What is Concurrent Retirement and Disability Pay (CRDP)?

CRDP is a program established by Congress that allows service members to receive their military pension and monthly VA compensation, assuming they meet the basic requirements: (1) 50% or greater VA rating or Individual Unemployability (IU) finding, and (2) earned a normal retirement based on length of service, or would have earned a normal retirement if not for being medically retired (known as a chapter 61 retiree). There are many great articles that break down CRDP. Rather than repost information readily available, I want to clarify that there is a “cap” on compensation for those entitled to CRDP.

Where is the confusion?

Service members unable to perform their jobs may undergo review for medical separation or medical retirement. This process is known as the military’s Disability Evaluation System (DES). A service member will be subjected to a Medical Evaluation Board (MEB). The MEB will make one of three findings: (1) place the service member on limited duty or profile, (2) return to duty, or (3) forward the case to the Physical Evaluation Board (PEB). When referred to the PEB, the PEB will assign ratings for the medical conditions which render the service member unable to perform his or her job. *Note, the VA is involved in the process and the PEB applies the VA ratings, which I am not elaborating on in this article. The percentage assigned by the PEB equates to a portion of a service member’s base pay, usually based on an average of their previous 36 months base pay. Confusion arises when someone is eligible for a normal Length of Service (LOS) retirement, such as reaching 20 years of active duty service, but is subsequently processed through the military’s DES. Whether the DoD assigns a 50% or greater rating (75% is the max attainable), the service member will be retired and eligible for CRDP (assuming they meet the 50% or IU VA requirement), but limited to their LOS retirement amount plus VA compensation.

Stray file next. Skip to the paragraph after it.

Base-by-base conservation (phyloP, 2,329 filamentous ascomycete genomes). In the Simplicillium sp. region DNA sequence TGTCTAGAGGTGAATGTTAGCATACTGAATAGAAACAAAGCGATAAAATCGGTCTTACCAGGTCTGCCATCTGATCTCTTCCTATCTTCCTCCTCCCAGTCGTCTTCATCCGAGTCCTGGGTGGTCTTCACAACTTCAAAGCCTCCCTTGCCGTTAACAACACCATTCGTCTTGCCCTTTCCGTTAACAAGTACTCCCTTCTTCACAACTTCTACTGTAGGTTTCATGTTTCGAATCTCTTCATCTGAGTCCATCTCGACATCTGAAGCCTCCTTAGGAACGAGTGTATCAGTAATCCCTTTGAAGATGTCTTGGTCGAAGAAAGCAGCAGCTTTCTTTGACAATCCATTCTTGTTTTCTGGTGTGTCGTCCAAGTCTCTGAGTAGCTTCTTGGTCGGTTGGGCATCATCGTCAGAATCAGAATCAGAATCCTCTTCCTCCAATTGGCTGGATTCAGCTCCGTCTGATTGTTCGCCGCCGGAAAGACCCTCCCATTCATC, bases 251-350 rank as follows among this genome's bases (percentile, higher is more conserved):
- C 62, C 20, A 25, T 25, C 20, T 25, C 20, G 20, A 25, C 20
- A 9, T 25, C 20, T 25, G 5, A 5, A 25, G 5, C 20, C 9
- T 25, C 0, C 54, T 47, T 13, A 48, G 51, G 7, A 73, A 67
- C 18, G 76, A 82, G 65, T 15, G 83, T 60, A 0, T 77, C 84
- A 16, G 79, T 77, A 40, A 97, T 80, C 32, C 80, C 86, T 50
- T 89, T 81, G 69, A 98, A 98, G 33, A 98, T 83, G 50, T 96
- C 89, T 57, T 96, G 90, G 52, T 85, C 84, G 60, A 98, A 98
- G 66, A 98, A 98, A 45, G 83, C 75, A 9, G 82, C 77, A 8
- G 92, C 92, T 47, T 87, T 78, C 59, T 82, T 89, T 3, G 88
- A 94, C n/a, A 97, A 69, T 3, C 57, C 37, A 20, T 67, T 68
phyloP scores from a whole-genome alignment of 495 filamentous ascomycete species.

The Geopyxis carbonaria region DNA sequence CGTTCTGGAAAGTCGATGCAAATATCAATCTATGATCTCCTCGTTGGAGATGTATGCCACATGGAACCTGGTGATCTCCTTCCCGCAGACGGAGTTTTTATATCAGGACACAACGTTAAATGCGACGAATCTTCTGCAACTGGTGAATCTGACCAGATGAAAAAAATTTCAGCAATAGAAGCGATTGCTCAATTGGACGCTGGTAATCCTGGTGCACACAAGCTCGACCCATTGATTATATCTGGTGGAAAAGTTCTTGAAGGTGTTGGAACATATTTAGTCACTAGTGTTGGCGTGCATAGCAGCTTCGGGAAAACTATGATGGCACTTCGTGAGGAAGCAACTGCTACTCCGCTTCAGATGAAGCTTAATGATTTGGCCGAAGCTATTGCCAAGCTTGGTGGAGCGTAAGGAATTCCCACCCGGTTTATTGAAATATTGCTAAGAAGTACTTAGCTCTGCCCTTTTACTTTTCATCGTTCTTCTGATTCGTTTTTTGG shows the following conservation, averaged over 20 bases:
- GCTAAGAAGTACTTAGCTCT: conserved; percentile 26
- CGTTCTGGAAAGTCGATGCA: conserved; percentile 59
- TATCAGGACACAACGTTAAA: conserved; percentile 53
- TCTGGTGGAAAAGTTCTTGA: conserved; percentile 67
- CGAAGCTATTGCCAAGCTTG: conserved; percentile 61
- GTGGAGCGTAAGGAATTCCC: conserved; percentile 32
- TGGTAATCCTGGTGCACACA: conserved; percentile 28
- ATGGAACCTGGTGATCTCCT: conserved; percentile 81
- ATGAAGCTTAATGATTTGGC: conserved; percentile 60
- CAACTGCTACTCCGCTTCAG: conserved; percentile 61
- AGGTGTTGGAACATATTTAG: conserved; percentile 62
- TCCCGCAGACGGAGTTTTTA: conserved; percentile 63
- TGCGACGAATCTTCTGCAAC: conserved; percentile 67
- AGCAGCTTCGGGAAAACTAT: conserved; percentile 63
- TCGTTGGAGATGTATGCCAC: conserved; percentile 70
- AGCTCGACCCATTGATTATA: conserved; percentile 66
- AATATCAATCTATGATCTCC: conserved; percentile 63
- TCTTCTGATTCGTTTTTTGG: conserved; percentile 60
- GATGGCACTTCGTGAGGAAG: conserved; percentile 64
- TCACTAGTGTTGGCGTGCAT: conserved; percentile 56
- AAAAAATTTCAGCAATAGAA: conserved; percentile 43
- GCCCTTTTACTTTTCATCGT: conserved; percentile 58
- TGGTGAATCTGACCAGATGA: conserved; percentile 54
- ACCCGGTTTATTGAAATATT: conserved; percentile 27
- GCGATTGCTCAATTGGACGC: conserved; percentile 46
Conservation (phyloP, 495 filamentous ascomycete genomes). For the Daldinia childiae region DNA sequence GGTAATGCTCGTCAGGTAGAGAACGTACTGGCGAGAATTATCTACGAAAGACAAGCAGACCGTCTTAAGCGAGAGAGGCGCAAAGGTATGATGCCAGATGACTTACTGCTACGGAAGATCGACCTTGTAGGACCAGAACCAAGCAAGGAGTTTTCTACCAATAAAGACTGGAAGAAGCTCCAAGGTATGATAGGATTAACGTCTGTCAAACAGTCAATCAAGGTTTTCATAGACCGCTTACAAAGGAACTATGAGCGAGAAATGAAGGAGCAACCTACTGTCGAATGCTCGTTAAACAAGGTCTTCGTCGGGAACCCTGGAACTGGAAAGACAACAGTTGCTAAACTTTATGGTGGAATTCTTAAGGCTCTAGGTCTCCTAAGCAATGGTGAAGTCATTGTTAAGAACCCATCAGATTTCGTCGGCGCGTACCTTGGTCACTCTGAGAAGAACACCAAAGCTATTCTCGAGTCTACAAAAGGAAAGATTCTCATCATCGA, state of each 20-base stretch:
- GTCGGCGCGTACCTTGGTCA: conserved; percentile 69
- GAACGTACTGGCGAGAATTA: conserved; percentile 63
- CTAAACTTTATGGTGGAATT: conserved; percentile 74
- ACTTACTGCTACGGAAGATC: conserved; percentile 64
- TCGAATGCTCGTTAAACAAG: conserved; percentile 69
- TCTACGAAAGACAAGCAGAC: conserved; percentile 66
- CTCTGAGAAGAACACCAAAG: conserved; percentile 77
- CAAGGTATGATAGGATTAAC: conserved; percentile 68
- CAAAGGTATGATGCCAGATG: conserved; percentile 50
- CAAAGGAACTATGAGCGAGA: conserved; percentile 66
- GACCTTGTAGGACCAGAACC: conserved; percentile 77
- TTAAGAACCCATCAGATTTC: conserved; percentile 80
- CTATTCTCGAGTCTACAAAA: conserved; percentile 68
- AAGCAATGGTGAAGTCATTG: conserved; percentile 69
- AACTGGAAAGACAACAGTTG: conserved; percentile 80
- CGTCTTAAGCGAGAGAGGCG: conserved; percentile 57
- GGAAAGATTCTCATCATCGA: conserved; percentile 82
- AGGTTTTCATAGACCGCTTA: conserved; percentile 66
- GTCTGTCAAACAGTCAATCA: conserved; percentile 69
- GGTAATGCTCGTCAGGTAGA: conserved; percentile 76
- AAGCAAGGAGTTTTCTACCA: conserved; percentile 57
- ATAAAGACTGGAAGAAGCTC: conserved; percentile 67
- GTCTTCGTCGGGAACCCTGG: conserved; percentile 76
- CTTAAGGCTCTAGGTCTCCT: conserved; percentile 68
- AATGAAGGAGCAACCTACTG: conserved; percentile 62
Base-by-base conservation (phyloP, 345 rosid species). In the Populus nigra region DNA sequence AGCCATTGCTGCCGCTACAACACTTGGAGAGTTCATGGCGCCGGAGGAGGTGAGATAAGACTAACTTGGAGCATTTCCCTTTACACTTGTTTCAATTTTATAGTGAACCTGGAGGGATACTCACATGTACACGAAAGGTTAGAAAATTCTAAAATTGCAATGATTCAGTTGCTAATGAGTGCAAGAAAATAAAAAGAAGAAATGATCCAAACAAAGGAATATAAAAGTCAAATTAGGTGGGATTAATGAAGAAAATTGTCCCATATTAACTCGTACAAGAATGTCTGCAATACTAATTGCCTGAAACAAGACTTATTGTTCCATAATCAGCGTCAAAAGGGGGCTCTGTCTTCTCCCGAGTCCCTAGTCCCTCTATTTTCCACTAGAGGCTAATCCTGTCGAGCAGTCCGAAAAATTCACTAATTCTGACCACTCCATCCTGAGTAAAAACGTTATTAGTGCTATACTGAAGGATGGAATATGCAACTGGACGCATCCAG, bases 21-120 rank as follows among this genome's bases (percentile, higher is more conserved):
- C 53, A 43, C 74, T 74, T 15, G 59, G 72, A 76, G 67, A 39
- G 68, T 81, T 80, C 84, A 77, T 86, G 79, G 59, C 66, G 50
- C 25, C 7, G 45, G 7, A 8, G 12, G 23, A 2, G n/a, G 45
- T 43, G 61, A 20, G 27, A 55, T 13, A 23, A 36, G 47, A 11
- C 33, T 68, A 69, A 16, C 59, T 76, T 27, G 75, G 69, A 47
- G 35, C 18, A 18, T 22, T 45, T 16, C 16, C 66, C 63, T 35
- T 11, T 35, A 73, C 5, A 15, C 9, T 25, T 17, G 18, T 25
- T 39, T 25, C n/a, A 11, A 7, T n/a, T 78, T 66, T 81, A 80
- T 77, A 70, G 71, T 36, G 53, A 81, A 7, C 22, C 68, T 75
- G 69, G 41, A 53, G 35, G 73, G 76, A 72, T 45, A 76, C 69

A service member with 20 years of active duty has a medical condition and subsequently referred to the PEB. The PEB assigns a 75% rating and the VA a 100% rating. A service member may believe they will receive 75% of their base pay plus their full VA monthly compensation, but that would be in error. Congress specifically capped CRDP at LOS retirement amount plus monthly VA compensation. This means a service member with 20 years of active duty service would receive their 50% LOS retirement amount (20 years x 2.5% = 50% of base pay) plus their monthly VA compensation for a 100% schedular rating, not 75% of their base pay plus their monthly VA compensation.

*In extremely rare circumstances a service member’s assigned percentage from the PEB will result in a monthly military medical retirement amount greater than his or her LOS amount plus full VA monthly compensation. In that situation, the veteran will receive his or her medical retirement amount, reduced by his or her VA compensation.


As you plan to transition from the military, or have transitioned but awaiting your first military pension and VA payment, know what you should receive in order to properly prepare for your future.


10 U.S.C. § 1414 – Members eligible for retired pay who are also eligible for veterans’ disability compensation for disabilities rated 50 percent or higher: concurrent payment of retired pay and veterans’ disability compensation.

Defense Finance and Accounting Service, Concurrent Retirement and Disability Pay (CRDP), https://www.dfas.mil/retiredmilitary/disability/crdp.html, (last visited August 04, 2017).

*Nothing in this article should be considered legal advice.